April 6 - Reaching the North Pole! (But...Really?)

Posted on April 6, 2020

Back in the late 1800s and early 1900s, polar exploration was of great interest to people. Phrases such as "the ends of the Earth" and "the most remote corners of the world" make no sense when talking about a roughly spherical planet - and yet still make a kind of sense because our human scale on the planet makes it feel flat...and people were fascinated by the concept of visiting places never before seen.

Finding the geographic North Pole would
be easier if it was located exactly where
the magnetic North Pole is located.
But it's not.
Of course, using the sky and navigational instruments to determine location - where EXACTLY is the geographical North and South Pole? - made conquering these particular goals even more difficult than ice and weather made them. 

Robert Peary was an American explorer and US Navy officer who led several expeditions to the North Pole. He set a new "Farthest North" record at the turn of the century (1902) but continued on until this date in 1909, when one of his scouts, Matthew Hensen, may have reached the North Pole slightly before the rest of the six-man group got there.

Peary communicated the news of this "first" - termed by many as a "discovery" - from Labrador. He made headlines! 

But at nearly the same time, a former expedition-mate, American explorer Dr. Frederick Cook, arrived back in civilization after more than a year of being missing and presumed dead on his own polar expedition. Cook also claimed to have reached the North Pole - but a whole year ahead of Perry, in April of 1908!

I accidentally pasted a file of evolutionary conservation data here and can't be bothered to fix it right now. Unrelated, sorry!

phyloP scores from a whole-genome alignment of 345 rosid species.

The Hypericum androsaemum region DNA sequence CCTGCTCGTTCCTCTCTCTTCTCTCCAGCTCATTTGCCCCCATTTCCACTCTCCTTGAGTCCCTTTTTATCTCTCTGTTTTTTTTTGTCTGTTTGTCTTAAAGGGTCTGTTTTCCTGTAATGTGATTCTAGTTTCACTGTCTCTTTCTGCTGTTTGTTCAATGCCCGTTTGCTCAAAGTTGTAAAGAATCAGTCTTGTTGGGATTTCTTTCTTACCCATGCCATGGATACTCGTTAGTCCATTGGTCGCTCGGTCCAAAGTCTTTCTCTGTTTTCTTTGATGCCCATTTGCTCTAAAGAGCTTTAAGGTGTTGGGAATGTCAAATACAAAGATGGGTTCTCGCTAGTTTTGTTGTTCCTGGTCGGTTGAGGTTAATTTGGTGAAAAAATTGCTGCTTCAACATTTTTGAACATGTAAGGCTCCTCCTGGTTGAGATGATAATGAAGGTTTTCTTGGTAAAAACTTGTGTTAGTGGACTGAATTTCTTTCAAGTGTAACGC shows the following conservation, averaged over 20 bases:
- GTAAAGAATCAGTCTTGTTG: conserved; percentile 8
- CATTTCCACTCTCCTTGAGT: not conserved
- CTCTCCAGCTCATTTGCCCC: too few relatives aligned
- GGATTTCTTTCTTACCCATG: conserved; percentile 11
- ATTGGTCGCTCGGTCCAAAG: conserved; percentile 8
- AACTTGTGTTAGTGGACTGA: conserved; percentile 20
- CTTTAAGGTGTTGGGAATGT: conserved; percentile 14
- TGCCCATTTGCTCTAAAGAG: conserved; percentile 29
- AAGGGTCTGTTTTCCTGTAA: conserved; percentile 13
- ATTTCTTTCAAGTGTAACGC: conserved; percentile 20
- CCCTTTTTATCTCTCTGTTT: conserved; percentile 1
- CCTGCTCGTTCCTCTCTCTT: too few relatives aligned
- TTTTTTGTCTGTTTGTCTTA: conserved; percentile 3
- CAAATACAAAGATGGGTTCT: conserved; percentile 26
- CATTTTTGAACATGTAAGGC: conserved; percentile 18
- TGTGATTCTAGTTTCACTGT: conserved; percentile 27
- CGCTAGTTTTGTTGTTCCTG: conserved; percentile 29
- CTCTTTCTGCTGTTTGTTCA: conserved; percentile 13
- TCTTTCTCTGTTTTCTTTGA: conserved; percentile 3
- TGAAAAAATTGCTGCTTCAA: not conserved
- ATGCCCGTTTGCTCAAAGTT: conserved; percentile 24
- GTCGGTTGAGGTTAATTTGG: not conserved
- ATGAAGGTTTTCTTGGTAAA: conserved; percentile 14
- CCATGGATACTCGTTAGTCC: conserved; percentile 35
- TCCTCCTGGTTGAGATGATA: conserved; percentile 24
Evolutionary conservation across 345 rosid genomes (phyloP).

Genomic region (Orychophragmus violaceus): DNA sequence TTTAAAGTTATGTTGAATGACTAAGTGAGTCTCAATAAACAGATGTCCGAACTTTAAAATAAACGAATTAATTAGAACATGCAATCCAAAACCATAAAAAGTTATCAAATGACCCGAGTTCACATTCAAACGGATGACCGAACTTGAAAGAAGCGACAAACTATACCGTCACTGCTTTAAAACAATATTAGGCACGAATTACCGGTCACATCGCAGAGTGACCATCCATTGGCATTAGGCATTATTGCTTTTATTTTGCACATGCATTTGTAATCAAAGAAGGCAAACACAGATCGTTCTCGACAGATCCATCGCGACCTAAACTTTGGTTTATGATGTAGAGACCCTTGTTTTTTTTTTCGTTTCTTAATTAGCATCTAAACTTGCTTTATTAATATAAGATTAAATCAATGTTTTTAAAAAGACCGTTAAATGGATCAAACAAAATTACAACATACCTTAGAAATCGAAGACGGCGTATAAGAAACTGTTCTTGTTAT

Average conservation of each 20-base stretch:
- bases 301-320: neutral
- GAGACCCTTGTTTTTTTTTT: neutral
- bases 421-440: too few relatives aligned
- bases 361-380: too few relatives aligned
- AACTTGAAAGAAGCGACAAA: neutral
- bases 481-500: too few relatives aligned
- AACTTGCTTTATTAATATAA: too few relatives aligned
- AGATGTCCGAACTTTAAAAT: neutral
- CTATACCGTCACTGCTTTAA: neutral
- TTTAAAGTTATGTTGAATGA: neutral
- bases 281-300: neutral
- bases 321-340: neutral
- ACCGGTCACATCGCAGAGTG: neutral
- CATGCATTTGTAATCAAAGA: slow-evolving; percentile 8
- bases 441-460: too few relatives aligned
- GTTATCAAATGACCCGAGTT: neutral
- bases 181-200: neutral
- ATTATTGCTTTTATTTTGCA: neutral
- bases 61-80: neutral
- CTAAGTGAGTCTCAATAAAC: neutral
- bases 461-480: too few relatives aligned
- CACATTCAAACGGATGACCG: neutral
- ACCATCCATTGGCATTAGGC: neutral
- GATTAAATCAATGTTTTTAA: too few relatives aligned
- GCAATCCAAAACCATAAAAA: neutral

Above, Robert Peary
Below, Dr. Frederick Cook

It is not certain whether either Peary or Cook actually reached the exact spot we call the geographical North Pole. Both men claimed to have left notes (and in Peary's case, a strip from the American flag he took to the Pole) in tins buried in the ice, and neither note has ever been found. 

Of course, since the North Pole is located in an open ocean often covered by constantly-shifting sea ice, we would not be likely to find anything where it was once buried!

Both men showed daring in making polar expeditions, at any rate, no matter whether or not their claims were correct. Peary ended up getting the credit for the "discovery" - but some scholars question this. To read more about the controversy, check out this article in the Smithsonian

By the way, these days really rich people apparently sometimes travel to the North Pole - I guess for bragging rights? Or to see with their own two eyes something they have always heard about? 

The pictures below show a way to stay at the North Pole - for more than $100,000 a night!

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